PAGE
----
WA's Procurement Bill 2020 to fundamentally change the way the WA Government procures goods, services and works

By Donna Charlesworth and Matilda Stoneman
28 May 2020
The new Procurement Bill 2020 will streamline government procurement, maximising opportunities for businesses to supply to government. It will introduce greater transparency in public procurement and a debarment regime to exclude suppliers who break the law.

The Western Australian Government has introduced the Procurement Bill 2020 (WA) which aims to provide a streamlined and effective Government procurement framework and support the State's economic recovery post COVID-19. Given the significant changes that are being introduced, it will be vital for both suppliers and State departments and agencies to understand the new procurement framework.

The new framework will replace the current State Supply Commission Act 1991 (WA) (State Supply Act). It will apply to the procurement of goods, services and works or any kind (including community services, ICT and construction work) by State agencies, including sub-department, Ministerial and CEO administered bodies corporate and most statutory authorities. The Bill does not apply to universities, Verve, Synergy, Horizon Power, port authorities, Water Corporation or Development WA, or any other entity as prescribed by regulation not to be a State agency. 

Need for change

The WA Government spends about $27 billion each year on procuring goods, services and public works. Government procurement has become even more critical to the Western Australian economy in the context of the COVID-19 pandemic.

The problems with the current government procurement framework were documented in the 2017 Service Priority Review and the 2018 Special Inquiry into Government Programs and Projects, both of which identified that the current procurement framework is complex, fragmented and inefficient. Added to this complexity is the issue that procurement for works is covered by a number of Acts including the Public Works Act 1902 (WA), which operates to prevent many State agencies from contracting for and undertaking works.

The need for change to the procurement framework has been one of the McGowan government's key priorities. The COVID-19 pandemic has made this change a matter of urgency for the Government, which is seeking to introduce a framework which is flexible and responsive and one which enables the Government to procure in an efficient manner.

Key aspects of the Bill

Key features of the proposed new framework include:

  1. Removal of the fragmented approach of the State Supply Act by introducing a whole of government procurement policy. This will make it easier for businesses, particularly local and small to medium enterprises, to understand and engage with supply opportunities. Streamlining of the process will also potentially minimise suppliers tendering costs. The Bill also expands on the previous definition of procurement, which was limited to goods and services, to now include procurement of goods, services, works and commercial leasing.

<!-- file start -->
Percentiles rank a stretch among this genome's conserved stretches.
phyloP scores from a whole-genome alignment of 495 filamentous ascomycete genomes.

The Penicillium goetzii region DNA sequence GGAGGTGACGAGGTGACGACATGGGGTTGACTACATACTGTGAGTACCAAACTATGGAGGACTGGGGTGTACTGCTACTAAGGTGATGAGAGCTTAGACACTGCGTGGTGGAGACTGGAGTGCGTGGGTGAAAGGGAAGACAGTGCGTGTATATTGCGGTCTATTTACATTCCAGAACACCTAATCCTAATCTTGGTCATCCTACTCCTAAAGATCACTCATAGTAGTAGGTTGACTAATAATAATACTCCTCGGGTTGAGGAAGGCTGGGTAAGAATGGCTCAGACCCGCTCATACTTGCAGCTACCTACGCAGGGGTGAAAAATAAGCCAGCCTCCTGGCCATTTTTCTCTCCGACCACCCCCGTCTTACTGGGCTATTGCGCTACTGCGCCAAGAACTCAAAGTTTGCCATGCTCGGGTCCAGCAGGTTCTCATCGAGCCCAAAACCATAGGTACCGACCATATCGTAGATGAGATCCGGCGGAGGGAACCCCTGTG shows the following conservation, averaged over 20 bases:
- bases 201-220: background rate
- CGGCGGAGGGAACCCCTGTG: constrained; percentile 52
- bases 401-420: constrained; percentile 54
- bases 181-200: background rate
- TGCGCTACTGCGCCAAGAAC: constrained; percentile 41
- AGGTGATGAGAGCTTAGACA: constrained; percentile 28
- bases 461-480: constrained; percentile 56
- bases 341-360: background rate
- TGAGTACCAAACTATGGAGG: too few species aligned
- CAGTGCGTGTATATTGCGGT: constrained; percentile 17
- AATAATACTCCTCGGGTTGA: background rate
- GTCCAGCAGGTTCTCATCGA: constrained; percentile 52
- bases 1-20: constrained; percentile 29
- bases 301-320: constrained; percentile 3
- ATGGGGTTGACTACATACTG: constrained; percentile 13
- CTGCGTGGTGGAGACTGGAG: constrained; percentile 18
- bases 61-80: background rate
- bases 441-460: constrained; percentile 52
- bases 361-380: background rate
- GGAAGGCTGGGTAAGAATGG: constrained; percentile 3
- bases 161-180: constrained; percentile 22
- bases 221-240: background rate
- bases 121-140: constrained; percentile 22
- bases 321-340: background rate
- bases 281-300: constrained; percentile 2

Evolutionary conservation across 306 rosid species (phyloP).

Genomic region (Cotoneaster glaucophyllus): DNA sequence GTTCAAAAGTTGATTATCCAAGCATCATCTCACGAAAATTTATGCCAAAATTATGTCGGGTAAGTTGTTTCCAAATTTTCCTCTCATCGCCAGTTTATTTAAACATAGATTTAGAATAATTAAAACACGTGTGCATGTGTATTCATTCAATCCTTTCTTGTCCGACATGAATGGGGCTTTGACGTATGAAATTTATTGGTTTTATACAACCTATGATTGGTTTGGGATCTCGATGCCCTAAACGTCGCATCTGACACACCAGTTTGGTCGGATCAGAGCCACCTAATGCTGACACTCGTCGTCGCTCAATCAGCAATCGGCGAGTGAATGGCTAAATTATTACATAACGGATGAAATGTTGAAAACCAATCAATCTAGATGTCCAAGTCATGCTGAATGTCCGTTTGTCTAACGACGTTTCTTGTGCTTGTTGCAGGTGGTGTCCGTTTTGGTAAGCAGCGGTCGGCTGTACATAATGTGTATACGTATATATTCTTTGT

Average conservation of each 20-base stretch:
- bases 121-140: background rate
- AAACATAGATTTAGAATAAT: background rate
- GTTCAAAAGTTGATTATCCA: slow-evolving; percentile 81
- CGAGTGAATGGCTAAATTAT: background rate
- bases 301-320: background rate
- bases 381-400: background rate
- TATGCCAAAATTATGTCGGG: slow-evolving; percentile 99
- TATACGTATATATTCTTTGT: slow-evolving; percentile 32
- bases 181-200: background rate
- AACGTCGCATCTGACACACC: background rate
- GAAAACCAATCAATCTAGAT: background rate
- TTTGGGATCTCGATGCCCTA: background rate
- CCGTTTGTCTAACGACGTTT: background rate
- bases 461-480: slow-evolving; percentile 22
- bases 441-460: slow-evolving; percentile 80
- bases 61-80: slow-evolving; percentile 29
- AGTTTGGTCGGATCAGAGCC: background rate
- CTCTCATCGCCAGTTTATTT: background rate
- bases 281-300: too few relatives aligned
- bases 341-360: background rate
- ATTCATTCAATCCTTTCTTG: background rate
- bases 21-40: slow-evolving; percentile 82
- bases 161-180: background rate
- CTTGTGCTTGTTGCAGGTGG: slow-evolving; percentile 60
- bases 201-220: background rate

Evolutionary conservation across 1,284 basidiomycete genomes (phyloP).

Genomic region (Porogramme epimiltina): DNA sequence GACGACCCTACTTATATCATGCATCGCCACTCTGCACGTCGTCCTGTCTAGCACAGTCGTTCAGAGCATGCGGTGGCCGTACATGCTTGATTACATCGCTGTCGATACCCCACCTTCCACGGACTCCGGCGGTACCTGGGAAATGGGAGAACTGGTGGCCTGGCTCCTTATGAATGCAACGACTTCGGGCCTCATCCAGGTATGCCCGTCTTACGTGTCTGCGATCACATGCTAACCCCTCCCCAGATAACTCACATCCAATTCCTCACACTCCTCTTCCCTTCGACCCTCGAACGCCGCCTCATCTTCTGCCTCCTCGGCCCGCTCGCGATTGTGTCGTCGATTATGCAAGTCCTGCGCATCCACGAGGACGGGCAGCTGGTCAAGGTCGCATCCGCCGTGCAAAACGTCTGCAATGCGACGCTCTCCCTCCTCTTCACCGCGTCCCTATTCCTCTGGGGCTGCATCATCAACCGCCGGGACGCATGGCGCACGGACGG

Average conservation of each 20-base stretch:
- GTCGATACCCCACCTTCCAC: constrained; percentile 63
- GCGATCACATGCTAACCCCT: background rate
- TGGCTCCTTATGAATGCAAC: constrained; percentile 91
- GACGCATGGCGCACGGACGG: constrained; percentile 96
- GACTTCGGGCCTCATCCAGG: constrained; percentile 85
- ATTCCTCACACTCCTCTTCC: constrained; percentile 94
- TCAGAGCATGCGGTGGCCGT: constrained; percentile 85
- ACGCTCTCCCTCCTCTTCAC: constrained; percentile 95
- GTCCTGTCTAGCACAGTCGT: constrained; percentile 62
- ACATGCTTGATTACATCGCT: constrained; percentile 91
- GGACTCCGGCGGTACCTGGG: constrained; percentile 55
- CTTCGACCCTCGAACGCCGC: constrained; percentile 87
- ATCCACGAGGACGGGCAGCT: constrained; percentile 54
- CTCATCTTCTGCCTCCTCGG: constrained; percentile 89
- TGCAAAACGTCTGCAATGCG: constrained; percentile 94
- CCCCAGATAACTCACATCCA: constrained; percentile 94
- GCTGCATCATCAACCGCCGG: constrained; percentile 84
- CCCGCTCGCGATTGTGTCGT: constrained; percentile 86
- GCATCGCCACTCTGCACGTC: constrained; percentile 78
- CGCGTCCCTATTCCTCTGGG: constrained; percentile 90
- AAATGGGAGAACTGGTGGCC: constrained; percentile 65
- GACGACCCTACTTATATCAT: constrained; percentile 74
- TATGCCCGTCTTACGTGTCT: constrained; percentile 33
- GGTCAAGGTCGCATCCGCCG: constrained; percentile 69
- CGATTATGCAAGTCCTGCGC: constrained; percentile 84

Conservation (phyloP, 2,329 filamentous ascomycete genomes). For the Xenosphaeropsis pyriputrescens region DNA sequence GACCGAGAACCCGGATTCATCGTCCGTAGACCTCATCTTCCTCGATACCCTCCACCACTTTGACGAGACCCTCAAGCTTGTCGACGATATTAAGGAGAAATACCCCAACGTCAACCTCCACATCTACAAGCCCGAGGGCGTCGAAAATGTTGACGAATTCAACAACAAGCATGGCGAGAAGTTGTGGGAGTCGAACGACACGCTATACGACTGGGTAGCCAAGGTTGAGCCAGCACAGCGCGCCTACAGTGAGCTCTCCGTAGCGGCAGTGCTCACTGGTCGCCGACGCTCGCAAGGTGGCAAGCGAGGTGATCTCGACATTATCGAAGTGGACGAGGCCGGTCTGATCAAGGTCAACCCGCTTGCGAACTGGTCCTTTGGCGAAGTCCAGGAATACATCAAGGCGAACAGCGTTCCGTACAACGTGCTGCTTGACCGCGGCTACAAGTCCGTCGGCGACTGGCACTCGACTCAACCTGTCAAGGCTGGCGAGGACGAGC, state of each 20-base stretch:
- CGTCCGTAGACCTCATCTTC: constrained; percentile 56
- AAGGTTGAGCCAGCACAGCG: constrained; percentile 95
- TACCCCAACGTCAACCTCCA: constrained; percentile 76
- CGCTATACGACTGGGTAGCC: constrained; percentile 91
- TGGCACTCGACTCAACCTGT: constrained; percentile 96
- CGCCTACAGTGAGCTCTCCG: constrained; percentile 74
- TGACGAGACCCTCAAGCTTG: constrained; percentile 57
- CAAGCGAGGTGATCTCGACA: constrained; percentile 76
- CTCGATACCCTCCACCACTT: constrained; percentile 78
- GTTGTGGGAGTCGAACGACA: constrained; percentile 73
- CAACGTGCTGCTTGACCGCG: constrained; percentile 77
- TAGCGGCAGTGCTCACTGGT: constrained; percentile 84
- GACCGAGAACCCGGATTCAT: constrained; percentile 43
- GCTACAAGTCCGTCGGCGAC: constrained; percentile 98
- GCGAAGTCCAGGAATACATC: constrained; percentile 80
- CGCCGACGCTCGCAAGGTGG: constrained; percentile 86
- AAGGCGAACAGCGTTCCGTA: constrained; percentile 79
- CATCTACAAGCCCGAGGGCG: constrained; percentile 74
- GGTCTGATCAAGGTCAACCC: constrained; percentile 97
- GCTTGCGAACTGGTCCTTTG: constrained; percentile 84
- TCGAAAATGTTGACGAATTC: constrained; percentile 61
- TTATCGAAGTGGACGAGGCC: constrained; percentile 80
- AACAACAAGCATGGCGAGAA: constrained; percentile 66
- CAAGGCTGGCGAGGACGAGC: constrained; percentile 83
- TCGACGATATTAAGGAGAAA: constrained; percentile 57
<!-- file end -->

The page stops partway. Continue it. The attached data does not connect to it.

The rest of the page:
2. Introduction of a mechanism for State Government to implement new policy measures by issuing Procurement Directions about how State agencies are to administer and comply with the procurement framework. General Procurement Directions will be applicable to all types of procurements and all State agencies. Agency specific Procurement Directions will allow the procurement arrangements to be modified on a case by case basis for individual State agencies which reflect their unique needs and priorities.
  3. A requirement for the Department of Finance to establish a program for the audit and investigation of the procurement activities of State agencies. The Department will audit agency buying, collect and report on information, and address supplier complaints that cannot be resolved by agencies. This will allow for deficiencies in the integrity of State agency procurement activities to be identified and addressed as part of the governance framework.
  4. The ability for State agencies to enter into cooperative procurement arrangements whereby a State agency can use an arrangement established by another agency or authorised body. This will streamline arrangements and allow opportunities to collaborate with local governments or universities. Further, it overcomes a previous limitation of the State Supply Bill which prevented other agencies establishing common use arrangements with suppliers which could be used by various State agencies for their procurement.
  5. Introduction of a supplier debarment regime that is the first of its kind in Australia, applicable to goods, services and works. A supplier of goods, services or works may be debarred or suspended from government procurement. Conduct that might be grounds for debarment will be set out in the regulations yet to be released, but which is likely to include offences relating to fraud and corruption, industrial relations, environmental offences and non-payment of taxes. This is intended to promote fair competition and respond to community concerns regarding fraud and corruption in procurement.

Next steps

The Bill is likely to be brought on for debate in June 2020. Both suppliers and State agencies involved in government procurement activities should start reviewing their current procurement processes to understand how they will be impacted by the proposed new legislative framework.

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Clayton Utz communications are intended to provide commentary and general information. They should not be relied upon as legal advice. Formal legal advice should be sought in particular transactions or on matters of interest arising from this communication. Persons listed may not be admitted in all States and Territories.